Community//

Me, We and Our Shadows

Cleaning my workspace the other morning a line from a song kept playing on a loop in my inner ear, “Me and my shadow, all alone and feeling blue.” After a bit I began singing the line out loud and a second line came, “Me and my shadow, not a soul to tell our troubles […]

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Cleaning my workspace the other morning a line from a song kept playing on a loop in my inner ear, “Me and my shadow, all alone and feeling blue.” After a bit I began singing the line out loud and a second line came, “Me and my shadow, not a soul to tell our troubles to.”

I consider this type of experience a message to me from a part of me that’s smarter than I am. So, I stopped what I was doing and googled the song. It was written in 1927 which was quite a while before I was born. I did find a children’s version so maybe I did hear the song growing up. Judy Garland sang a “poor me” sorrowful version in a film, while Sinatra with his African American sidekick, Sammie Davis Jr playing his shadow, took an upbeat and raucous approach.

Hum, what’s this have to do with me? According to the calendar, we’re finally coming to the end of this disastrous year. As we lift our glasses to count down our welcome to 2021, we’re imagining together that this new year will be the beginning of the end of our COLLECTIVE grief. Our individual losses have been many–the loss of our personal plans, loss of income or sense of financial security, the loss of social connections– being able to gather in- person safely with family, friends, playmates, and the loss of confidence and trust in organizations we thought we could count on–government, the medical system, even our belief in the enduring strength of our democracy.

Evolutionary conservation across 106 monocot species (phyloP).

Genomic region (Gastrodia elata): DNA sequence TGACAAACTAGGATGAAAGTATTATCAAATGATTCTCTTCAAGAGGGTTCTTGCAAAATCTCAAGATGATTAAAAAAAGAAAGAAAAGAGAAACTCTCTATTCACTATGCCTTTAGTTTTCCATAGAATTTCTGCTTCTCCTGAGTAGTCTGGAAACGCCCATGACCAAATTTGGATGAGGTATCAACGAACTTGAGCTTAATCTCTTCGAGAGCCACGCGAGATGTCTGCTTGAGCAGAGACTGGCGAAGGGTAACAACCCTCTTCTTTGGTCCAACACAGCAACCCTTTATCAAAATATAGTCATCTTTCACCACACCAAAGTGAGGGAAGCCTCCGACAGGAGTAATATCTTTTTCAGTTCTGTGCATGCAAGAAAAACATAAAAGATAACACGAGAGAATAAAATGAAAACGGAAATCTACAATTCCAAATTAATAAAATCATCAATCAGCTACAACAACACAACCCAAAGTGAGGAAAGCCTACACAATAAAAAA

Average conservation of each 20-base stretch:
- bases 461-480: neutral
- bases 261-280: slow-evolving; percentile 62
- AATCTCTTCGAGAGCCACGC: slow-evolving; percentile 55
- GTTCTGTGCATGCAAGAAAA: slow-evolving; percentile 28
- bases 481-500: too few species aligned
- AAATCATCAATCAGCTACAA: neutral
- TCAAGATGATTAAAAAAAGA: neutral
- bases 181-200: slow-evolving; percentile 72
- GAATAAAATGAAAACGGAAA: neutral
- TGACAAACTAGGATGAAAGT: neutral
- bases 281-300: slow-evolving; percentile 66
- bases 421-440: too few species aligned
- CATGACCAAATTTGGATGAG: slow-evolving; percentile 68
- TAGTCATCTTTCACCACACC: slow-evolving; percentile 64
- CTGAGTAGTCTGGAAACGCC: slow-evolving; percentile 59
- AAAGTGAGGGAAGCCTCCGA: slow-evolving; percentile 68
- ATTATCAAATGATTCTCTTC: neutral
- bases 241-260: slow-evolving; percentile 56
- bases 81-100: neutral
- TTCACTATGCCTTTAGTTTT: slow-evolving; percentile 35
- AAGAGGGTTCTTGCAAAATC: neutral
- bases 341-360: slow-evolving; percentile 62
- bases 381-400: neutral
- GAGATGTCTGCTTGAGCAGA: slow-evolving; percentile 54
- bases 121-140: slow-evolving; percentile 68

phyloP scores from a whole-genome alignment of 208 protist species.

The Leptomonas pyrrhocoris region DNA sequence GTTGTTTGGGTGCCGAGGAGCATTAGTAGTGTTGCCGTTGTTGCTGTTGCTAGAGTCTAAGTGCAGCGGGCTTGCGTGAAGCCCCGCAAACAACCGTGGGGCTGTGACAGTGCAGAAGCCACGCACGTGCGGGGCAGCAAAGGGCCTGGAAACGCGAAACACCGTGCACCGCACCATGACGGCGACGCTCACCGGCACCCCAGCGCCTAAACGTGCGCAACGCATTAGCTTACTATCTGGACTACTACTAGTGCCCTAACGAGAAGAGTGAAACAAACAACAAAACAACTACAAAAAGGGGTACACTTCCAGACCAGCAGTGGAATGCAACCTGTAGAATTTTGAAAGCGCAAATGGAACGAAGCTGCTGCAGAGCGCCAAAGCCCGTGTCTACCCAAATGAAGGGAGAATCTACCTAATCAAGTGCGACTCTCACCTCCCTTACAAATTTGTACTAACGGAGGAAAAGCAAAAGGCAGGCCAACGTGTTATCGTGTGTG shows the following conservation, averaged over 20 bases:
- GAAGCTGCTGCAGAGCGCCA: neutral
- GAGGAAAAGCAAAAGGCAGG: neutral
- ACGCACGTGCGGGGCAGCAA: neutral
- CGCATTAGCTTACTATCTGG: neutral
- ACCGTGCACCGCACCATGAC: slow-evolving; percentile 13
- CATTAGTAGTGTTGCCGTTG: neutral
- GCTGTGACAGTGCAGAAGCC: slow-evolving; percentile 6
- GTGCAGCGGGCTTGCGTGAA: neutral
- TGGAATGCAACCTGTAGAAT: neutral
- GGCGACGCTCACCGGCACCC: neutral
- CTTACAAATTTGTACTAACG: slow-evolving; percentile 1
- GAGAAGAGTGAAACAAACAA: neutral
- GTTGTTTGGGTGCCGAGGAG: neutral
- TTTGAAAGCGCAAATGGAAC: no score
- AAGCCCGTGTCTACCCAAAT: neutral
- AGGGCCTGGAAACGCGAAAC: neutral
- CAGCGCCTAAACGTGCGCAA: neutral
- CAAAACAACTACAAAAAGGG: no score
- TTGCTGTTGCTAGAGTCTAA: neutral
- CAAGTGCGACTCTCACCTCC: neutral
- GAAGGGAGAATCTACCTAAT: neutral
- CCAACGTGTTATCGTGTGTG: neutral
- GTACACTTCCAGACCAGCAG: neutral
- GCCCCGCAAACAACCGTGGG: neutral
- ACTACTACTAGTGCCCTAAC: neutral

Me and my shadow, all alone and feeling blue The shadow, according to the psychologist, Carl Jung, is the unknown part of a person and of human nature itself. Being alone, particularly in a dreamlike state, (like a song?) can provide the opportunity to meet that side of ourselves. The shadow is sometimes referred to as the” dark side” though facing the shadow also reveals a person’s light. 

Jung suggests that “knowing your own darkness is the best method for dealing with the darkness of other people. Playing with our shadow as the comic strip character Pogo does is the best way to get to know it. “We have met the enemy and he is us.” Me and my shadow, not a soul to tell our troubles to. 

It would be hard to find anyone who hasn’t been experiencing loss though, due to the unrelenting frequency and number of losses, most people have not had time to grieve or process their losses. The isolation of quarantine and sheltering-at-home, and the lack of in-person ceremonies when loved ones have die, have made it harder to companion one another and grieve together. Some of this will be work for after the pandemic when we have the distance and perspective only time can provide. 

The comedy and tragedy of this past year is that, in the midst of mass tragedies–fires, hurricanes, floods, daily reports of lives and livelihoods lost due to the pandemic, demands for racial reckoning long overdue–we have not had leaders that were aware of their own shadows, their own dark side.

A shadow that is not known and accepted is projected on to others, leaving the collective community members feeling even more isolated and alone. In Jung’s system, society itself has a collective shadow he calls the “collective unconscious.” This hidden shadow contains commonly shared fundamental beliefs, norms and values. It is maintained and passed through generations by the stories, myths, and rituals that the society tells and upholds.  

If there is any good news from all the rancor and division we’re been experiencing in the body politic, it’s that the generational collective unconscious agreements are being challenged. As individuals play with their own shadow selves, the songs and the culture change. We and our shadows, not alone though often blue. We and our shadows, facing up to all our troubles true. Wishing you peace, joy and health in 2021.

Sheila

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